I’ve been performing an occasional webpage speed test on this blog since Google’s announcement about using site speed in web search ranking.
It’s not a high priority, but I want to at least try to stay up to par.
The Firefox Page Speed delivers the same overall results as the Page Speed Online. YSlow is a different kind of tool that I use less. Because right now, I’m at the limits of my knowledge about webpage speed tests. Let me explain.
The reports to speed up load time of this site showed quite some improvements at the beginning. I can understand optimizing my graphics (in fact, Page Speed offers you to download these optimized graphics and upload them to your server). Easy.
I also managed to solve problems like
– Minify CSS,
– Enable compression,
– Leverage browser caching,
– Minify HTML and
– Optimize the order of styles and scripts.
But things like
– Specify a cache validator,
– Remove query strings from static resources and
– Specify a Vary: Accept-Encoding header
are much harder for me to solve.
There’s a lot of general information available on the links mentioned above, but I really would like simple and easy step-by-step instructions on how to implement different optimization methods.
Nevertheless, an online webpage speed test for Affordable Internet Marketing results in a score of 93.
I achieved that thanks to the use of a great plugin called W3 Total Cache.
It allowed me to learn a lot about tecnical matters to speed up the loading of web pages. I took little steps to develop my experience with these matters.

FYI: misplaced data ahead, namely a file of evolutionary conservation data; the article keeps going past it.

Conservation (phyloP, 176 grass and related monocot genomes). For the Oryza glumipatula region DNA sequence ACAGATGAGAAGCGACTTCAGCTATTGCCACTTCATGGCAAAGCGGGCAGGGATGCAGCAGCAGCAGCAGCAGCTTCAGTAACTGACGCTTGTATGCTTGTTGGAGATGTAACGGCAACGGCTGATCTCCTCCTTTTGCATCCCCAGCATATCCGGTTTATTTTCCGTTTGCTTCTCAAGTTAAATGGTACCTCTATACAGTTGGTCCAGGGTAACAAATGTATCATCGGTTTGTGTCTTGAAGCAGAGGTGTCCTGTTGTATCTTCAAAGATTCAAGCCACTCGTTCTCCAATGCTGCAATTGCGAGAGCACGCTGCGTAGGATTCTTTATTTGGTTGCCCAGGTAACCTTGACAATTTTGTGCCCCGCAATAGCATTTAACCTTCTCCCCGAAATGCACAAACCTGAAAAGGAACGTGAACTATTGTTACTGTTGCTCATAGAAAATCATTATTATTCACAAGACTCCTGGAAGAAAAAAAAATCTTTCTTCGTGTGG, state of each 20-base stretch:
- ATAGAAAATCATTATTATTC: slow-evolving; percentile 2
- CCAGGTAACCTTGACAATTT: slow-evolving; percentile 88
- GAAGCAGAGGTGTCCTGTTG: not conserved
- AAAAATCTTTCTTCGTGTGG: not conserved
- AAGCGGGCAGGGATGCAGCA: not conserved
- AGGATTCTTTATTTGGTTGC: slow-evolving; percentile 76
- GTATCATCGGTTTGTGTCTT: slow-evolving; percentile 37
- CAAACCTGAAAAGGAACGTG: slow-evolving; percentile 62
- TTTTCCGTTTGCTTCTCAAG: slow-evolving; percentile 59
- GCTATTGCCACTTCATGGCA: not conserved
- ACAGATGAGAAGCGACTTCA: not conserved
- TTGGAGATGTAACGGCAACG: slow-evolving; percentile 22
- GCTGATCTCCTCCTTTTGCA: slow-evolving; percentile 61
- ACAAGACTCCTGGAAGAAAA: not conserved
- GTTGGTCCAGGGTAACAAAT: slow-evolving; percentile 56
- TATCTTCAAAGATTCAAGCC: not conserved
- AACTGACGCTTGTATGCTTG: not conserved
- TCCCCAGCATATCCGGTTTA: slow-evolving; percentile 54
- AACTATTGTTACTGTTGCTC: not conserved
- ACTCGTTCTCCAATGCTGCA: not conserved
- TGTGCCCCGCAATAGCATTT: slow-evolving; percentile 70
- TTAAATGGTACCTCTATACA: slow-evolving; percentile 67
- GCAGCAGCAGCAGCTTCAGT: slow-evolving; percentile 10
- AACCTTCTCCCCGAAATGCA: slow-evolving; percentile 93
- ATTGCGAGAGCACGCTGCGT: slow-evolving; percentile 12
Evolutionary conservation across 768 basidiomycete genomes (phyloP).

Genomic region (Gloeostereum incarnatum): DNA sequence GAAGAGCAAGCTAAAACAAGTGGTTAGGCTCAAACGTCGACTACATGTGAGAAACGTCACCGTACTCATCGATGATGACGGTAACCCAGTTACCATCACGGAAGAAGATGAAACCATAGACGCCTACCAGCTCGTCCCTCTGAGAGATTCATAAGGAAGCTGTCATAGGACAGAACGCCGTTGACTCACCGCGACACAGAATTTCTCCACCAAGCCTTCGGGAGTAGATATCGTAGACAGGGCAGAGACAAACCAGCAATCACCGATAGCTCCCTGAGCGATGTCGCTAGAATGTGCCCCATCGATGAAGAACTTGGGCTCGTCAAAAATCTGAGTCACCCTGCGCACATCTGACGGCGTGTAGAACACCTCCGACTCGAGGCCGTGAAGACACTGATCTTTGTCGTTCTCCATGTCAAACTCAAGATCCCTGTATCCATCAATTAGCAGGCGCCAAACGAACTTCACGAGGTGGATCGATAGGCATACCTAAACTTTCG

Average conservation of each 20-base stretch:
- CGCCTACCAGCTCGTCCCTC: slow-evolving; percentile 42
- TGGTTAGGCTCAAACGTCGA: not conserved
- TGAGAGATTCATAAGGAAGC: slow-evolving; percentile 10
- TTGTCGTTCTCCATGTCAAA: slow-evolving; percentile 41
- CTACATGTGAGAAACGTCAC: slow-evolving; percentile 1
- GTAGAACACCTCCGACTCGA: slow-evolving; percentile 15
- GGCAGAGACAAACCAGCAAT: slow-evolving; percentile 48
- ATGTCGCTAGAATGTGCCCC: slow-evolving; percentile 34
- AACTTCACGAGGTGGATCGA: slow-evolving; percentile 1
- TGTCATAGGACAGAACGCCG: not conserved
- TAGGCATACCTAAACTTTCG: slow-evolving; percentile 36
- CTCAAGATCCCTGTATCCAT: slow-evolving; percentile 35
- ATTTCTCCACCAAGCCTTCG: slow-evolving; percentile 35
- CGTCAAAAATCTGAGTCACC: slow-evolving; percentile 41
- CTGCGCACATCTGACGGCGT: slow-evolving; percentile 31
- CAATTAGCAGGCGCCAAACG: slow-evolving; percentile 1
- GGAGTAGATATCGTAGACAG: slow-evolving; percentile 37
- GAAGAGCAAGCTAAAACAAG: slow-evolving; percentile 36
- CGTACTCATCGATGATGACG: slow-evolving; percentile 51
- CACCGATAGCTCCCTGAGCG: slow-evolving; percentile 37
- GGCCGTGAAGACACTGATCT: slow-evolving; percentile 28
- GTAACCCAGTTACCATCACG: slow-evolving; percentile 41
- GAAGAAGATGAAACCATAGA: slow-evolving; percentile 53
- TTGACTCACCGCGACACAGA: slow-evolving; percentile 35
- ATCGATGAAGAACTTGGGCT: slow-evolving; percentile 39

Also, this plugin creates an .htaccess file, to be stored in your blog folder, that sets caching conditions to leverage browser caching and enable compression.
Unfortunately, this plugin is so advanced that it exceeds my technical knowledge and it resulted in many 404’s, even in my back office. So I deleted the plugin, not because it’s bad, but it’s too technical for me.
Nevertheless, I kept parts of the .htaccess file that it gereated and together with a new Cache plugin it works fine and results in a webpage speed test score of 93.
Here’s what I have in my htaccess file right now (yes, I know, there’s a way to shorten this code, but I like it the way it is 🙂 ).
Mind you, if you’re going to apply anything from this file, remember to save your old file so you can put it back in case anything goes wrong!
YSlow finds even more things to optimize, but many of them, too, are beyond my knowledge. I use that one as the next step in my tech experience.
The small optimization step I’m working at right now is creating sprites (combines multiple background images into a single image) using a great site called Sprite Me. My first attempt failed miserably, but I’m ready to try again.
So, that’s how I use a webpage speed test to decrease the load time of my pages.
If you have any comments, additions, resources or remarks, post them below.
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